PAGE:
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Testbed and Methods

We ran all our tests on the following platform:

  • AMD Athlon 64 FX-60 CPU (2x2.60GHz, 2x1MB L2 cache)
  • ASUS A8N32-SLI Deluxe mainboard (Nvidia nForce4 SLI X16 chipset) for Nvidia GeForce graphics cards
  • ASUS A8R32-MVP Deluxe mainboard (ATI CrossFire Xpress 3200 chipset) for ATI Radeon graphics cards
  • OCZ PC-3200 Platinum EL DDR SDRAM (2 x 1GB, CL2-3-2-5)
  • Maxtor MaXLine III 7B250S0 hard disk drive (Serial ATA-150, 16MB buffer)
  • Creative SoundBlaster Audigy 2 sound card
  • Enermax Liberty 620W power supply (ELT620AWT, 620W)
  • Samsung SyncMaster 244T monitor (24”, 1920x1200@75Hz max display mode)
  • Microsoft Windows XP Pro SP2 with DirectX 9.0c
  • ATI Catalyst 6.6
  • Nvidia ForceWare 91.31

We set up the ATI and Nvidia drivers as follows:

ATI Catalyst:

  • Catalyst A.I.: Standard
  • Mipmap Detail Level: Quality
  • Wait for vertical refresh: Always off
  • Adaptive antialiasing: Off
  • Temporal antialiasing: Off
  • Quality AF: Off
  • Other settings: default

Nvidia ForceWare:

  • Image Settings: Quality
  • Vertical sync: Off
  • Trilinear optimization: On
  • Anisotropic mip filter optimization: Off
  • Anisotropic sample optimization: On
  • Gamma correct antialiasing: On
  • Transparency antialiasing: Off
  • Other settings: default

We selected the highest graphics quality settings in each game. To measure the performance we either used the integrated tools of the games we tested in, or if there were none available, resorted to FRAPS utility. If it was possible, we measured minimal performance as well.

We tested the entry-level and mainstream solutions in two modes: pure speed mode with enabled anisotropic filtering (AF) and for maximum image quality mode with enabled full-screen anti-aliasing (FSAA). More expensive solutions were tested only in “eye candy” mode, because they boast much higher performance. Moreover, when the user is buying an expensive solution like that he initially expects to receive corresponding image quality in games.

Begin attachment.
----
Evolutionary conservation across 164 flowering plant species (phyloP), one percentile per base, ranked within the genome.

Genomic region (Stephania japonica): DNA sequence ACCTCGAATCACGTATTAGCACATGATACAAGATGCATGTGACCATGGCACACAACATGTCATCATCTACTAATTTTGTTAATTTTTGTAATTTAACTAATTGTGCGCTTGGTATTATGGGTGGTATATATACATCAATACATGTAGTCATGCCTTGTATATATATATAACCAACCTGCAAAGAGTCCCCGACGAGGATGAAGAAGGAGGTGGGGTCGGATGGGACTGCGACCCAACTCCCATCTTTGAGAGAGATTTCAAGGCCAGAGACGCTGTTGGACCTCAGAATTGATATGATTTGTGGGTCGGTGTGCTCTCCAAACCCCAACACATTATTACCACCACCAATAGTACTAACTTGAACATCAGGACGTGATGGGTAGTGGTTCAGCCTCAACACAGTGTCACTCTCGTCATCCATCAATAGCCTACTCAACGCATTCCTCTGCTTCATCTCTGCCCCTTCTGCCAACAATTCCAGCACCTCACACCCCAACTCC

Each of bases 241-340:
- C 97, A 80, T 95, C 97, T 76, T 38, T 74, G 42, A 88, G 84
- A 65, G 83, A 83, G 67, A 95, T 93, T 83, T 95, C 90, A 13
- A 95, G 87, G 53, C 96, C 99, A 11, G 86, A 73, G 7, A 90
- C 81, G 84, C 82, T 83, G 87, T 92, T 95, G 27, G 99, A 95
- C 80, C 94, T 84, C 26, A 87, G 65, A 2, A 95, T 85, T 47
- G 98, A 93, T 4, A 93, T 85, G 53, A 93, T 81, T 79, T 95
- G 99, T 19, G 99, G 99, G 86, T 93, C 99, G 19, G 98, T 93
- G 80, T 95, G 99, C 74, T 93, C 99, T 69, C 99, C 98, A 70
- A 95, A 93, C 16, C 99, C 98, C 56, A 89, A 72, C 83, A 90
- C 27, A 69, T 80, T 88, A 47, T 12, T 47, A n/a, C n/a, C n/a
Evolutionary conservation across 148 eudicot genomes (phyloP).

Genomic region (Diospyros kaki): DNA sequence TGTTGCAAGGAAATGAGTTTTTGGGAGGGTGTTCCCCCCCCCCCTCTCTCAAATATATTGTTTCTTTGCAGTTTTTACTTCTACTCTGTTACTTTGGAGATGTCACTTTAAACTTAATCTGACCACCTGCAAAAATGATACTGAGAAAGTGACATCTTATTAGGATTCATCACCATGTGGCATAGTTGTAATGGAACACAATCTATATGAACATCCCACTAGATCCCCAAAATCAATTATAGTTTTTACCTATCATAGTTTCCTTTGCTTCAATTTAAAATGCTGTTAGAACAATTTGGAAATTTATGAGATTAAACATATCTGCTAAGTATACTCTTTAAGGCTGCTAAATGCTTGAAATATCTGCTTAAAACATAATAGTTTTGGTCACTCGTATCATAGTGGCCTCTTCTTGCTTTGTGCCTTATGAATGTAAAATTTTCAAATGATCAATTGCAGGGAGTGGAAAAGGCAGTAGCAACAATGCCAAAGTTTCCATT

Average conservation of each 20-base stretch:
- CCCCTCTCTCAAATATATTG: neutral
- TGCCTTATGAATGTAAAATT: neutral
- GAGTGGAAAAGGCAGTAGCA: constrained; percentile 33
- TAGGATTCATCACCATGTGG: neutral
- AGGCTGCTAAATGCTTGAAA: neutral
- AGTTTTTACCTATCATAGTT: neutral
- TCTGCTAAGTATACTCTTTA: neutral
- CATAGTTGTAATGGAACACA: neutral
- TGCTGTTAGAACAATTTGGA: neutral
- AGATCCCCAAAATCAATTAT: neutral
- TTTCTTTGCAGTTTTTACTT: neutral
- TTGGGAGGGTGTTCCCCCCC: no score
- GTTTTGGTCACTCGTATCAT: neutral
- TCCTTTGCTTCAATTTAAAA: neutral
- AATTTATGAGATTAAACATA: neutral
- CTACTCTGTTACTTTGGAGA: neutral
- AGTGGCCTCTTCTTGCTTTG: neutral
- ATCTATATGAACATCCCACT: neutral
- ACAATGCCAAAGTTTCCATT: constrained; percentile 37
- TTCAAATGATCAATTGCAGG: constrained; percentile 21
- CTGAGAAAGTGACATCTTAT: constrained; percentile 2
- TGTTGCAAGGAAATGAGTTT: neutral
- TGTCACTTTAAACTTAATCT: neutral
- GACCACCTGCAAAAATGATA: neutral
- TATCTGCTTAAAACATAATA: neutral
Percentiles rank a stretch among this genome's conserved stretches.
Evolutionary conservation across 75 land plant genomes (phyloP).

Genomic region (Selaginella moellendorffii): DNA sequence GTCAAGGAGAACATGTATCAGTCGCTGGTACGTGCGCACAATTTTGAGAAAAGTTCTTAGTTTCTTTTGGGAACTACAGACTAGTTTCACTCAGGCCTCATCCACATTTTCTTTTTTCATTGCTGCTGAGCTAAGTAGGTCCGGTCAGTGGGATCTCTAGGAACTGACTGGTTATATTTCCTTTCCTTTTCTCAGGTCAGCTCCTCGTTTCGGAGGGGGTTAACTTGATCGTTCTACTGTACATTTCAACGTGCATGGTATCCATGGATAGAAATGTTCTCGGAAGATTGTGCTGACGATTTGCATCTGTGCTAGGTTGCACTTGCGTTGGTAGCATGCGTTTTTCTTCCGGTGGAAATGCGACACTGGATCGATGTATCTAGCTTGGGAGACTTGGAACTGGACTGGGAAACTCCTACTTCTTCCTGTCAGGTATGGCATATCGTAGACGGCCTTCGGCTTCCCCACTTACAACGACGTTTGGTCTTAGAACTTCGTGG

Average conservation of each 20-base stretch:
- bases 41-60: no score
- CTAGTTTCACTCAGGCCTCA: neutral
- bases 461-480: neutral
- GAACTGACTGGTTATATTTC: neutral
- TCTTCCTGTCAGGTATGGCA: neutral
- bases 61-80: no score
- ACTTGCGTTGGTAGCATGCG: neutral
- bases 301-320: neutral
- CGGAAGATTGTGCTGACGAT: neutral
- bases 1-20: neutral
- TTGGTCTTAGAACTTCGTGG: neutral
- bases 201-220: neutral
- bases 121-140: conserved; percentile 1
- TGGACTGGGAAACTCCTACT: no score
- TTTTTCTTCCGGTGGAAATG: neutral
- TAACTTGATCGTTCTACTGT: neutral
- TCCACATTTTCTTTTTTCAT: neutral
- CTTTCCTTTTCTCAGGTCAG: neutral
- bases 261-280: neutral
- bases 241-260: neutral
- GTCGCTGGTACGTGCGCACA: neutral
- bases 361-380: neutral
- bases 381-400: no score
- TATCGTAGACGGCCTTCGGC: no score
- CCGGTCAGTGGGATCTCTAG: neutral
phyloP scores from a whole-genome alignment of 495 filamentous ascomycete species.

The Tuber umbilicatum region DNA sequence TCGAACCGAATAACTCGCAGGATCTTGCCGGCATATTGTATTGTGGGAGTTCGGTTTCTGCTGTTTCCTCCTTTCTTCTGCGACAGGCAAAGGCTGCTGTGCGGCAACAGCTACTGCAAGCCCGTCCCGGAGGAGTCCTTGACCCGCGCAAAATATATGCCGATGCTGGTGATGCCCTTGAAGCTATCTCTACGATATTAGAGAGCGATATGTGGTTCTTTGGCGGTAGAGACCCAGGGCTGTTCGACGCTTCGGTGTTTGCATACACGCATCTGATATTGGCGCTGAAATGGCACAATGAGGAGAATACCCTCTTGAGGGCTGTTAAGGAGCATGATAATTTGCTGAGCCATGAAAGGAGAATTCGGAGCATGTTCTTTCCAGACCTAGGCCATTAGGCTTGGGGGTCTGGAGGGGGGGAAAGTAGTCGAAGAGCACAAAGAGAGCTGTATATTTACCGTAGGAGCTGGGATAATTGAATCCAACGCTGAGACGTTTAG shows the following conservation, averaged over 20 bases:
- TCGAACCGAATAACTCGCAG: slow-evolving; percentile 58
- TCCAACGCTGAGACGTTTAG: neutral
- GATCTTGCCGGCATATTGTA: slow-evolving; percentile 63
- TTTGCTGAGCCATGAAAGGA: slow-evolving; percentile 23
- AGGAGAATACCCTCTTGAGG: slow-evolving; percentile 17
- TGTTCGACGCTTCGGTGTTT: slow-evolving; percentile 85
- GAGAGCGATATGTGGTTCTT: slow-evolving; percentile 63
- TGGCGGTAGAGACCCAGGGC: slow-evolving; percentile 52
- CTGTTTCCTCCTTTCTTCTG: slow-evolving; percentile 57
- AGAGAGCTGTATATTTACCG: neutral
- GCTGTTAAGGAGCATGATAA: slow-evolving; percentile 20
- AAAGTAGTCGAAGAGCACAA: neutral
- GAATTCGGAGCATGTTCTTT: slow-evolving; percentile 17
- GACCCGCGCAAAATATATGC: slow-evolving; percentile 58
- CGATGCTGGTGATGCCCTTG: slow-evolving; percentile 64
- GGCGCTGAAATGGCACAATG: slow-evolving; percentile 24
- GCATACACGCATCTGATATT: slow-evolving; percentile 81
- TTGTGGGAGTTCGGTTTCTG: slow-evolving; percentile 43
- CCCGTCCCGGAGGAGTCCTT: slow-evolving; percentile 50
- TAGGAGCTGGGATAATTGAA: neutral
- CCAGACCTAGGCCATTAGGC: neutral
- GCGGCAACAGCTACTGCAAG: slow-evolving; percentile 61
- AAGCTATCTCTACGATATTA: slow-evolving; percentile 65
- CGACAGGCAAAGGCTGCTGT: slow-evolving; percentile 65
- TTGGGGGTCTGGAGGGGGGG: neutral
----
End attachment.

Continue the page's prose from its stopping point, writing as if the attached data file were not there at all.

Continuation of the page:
We enabled FSAA and AF from the game if possible. Otherwise we forced the necessary mode from the ATI Catalyst and Nvidia ForceWare graphics card driver.

We are constantly adjusting out testing methodology taking into account our readers’ requests and the changes in the graphics card market. Since widescreen monitors get more and more common these days and besides more users switch to large monitors in general, we decided to give up the outdated 1024x768 resolution and add 1920x1200 instead.

Here is the list of our today’s testing participants:

Premium Class

  • ATI Radeon X1900 XT CrossFire
  • ATI Radeon X1900 XTX
  • Nvidia GeForce 7900 GTX SLI
  • Nvidia GeForce 7950 GX2
  • Nvidia GeForce 7900 GTX

High-End Class

  • ATI Radeon X1900 XT
  • ATI Radeon X1900 GT
  • ATI Radeon X1800 XT
  • Nvidia GeForce 7900 GTX
  • Nvidia GeForce 7900 GT

Performance-Mainstream Class

  • ATI Radeon X1900 GT
  • ATI Radeon X1800 XL
  • ATI Radeon X1800 GTO
  • Nvidia GeForce 7900 GT
  • Nvidia GeForce 7600 GT

Mainstream/Entry-Level Class

  • ATI Radeon X1600 XT
  • ATI Radeon X1600 Pro
  • Nvidia GeForce 7600 GT
  • Nvidia GeForce 7600 GS

We ran the tests in the following contemporary games:

  • Elder Scrolls IV: Oblivion
  • Half-Life 2: Episode One
  • Hitman: Blood Money
  • Rise of Nations: Rise of Legends
  • Prey
  • Titan Quest
  • Tomb Raider: Legend
 
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